Preparing Aggression: Skepticism and a Call for Justice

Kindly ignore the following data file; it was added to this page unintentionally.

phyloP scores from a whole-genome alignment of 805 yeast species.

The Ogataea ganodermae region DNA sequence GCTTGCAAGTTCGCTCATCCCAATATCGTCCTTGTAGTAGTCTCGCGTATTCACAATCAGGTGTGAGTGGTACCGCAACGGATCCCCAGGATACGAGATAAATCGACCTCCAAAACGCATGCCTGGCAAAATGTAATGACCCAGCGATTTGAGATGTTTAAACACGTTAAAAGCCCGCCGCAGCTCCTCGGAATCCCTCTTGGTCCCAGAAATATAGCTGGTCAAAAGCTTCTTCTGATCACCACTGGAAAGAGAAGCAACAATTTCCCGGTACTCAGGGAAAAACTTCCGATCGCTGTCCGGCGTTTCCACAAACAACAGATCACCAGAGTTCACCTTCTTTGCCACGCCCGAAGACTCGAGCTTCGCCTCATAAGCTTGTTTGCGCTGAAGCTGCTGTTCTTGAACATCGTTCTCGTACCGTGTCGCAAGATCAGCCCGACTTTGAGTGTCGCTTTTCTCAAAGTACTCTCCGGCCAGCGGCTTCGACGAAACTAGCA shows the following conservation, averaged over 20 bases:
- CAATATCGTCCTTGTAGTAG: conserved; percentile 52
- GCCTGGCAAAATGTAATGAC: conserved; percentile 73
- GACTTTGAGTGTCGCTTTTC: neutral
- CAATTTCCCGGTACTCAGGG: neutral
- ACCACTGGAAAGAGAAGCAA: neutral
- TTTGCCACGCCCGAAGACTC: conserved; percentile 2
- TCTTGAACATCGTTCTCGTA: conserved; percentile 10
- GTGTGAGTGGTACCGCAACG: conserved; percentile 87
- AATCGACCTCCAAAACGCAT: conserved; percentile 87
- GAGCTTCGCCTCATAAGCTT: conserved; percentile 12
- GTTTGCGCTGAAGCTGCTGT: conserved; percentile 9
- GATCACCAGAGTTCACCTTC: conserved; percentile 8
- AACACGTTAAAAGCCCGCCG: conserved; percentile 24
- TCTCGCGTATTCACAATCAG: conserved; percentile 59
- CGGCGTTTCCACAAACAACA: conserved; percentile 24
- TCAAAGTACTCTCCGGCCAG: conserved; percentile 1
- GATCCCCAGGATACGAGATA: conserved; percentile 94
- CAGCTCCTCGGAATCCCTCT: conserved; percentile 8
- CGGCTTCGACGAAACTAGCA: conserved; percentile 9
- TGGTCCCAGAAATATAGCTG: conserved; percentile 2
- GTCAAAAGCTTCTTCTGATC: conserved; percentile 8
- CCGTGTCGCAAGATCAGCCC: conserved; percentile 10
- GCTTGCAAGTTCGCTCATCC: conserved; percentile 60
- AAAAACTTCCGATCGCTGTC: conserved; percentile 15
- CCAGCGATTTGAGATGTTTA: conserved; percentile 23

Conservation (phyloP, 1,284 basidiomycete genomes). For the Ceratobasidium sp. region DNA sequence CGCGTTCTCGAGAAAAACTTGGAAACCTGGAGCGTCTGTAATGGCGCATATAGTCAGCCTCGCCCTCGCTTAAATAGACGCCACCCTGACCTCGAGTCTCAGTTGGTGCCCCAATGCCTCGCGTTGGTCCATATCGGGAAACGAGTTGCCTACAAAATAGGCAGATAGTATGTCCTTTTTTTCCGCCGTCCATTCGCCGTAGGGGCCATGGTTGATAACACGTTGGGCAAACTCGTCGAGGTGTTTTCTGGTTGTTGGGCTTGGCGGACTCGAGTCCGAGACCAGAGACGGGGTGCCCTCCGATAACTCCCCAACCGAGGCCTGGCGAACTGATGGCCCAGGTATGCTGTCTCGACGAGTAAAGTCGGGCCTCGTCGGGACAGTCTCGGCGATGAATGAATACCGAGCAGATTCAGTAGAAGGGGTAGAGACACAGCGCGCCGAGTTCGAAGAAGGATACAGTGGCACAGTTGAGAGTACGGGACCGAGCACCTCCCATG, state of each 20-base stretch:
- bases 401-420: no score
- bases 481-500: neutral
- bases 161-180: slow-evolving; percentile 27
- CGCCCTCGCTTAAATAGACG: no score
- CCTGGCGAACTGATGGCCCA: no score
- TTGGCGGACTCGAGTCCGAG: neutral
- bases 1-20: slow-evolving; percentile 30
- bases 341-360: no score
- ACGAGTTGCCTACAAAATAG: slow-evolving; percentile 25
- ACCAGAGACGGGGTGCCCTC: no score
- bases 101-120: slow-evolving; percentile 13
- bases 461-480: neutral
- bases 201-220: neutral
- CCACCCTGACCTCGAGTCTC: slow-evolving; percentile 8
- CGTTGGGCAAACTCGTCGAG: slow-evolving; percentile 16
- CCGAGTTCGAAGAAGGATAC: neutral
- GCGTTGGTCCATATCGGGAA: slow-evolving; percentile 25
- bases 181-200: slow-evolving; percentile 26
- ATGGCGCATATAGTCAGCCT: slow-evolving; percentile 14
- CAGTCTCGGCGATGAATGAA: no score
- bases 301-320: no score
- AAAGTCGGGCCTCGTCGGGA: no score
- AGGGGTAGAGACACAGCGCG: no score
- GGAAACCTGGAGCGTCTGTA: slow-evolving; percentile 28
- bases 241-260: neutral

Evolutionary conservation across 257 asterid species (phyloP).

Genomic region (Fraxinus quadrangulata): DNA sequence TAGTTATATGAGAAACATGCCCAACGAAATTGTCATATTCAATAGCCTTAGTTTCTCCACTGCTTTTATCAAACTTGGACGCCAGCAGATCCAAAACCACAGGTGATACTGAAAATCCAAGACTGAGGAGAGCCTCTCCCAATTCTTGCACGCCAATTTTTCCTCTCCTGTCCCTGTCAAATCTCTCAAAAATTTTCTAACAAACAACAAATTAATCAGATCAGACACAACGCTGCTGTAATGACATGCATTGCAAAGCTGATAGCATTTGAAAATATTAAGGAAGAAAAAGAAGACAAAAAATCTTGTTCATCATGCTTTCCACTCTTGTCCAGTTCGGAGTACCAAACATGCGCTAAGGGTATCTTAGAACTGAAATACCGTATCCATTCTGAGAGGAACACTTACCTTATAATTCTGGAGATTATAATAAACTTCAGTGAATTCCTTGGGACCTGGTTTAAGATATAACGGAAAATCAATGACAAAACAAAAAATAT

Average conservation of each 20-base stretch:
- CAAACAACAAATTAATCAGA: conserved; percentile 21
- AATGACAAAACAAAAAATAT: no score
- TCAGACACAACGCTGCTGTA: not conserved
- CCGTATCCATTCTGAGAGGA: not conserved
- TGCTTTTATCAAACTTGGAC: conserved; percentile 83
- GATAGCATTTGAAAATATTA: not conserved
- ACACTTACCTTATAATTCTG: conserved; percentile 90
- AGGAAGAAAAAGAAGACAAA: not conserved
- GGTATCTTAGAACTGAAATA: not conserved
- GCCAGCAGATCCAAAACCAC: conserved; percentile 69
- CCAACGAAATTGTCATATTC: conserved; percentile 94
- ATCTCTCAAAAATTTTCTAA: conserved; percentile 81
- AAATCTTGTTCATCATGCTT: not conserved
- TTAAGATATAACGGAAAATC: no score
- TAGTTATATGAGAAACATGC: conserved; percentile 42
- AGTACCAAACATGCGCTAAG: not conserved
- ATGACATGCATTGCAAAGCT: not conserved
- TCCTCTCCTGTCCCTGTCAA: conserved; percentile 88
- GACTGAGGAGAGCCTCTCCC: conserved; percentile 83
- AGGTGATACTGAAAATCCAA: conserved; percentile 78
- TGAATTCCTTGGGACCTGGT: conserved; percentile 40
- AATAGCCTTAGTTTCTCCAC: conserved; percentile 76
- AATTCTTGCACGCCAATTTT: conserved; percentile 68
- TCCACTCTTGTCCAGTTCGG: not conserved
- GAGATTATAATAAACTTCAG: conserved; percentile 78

Through the decade after the Charter of the Nuremberg Tribunal, the crime of aggression remained undefined and illegal wars continued to be waged with impunity in many parts of the world. Professor Stone, in preparation for his Hague Lectures to be given in the summer of 1956, began the study ultimately published as Aggression and World Order in 1954. The “politico-legal analysis”25 proffered in those Hague Lectures did not, in the event, address the particular issue of aggression. However, beginning in the fall of 1956 while a visitor to the Harvard Law School, Stone used North American speaking invitations as an opportunity to apply his analysis to the particular matter of aggression in international law. Contemplating the “meagre results”26 – indeed, failure – of the UN's apparatus to confront aggression in the dire circumstances in 1957 of both the Suez Crisis and the Hungarian Uprising, Stone was reinforced in his melancholy conclusion that hope was gradually fading for finding an acceptable definition of aggression precise enough yet flexible enough to cope with the demands that precipitated international violence.27 He struggled with the tension between immediate security needs and long range aspirations. His Lithuanian Jewish parentage and his sympathies for the beleaguered young state of Israel probably increased his sensitivity to the urgent need for a more humane and peaceful world and the complexities inherent in prohibitions of the use of force. In the final analysis, he still aspired for the UN “to arrest breaches of the peace before these spread into a holocaust for mankind.”28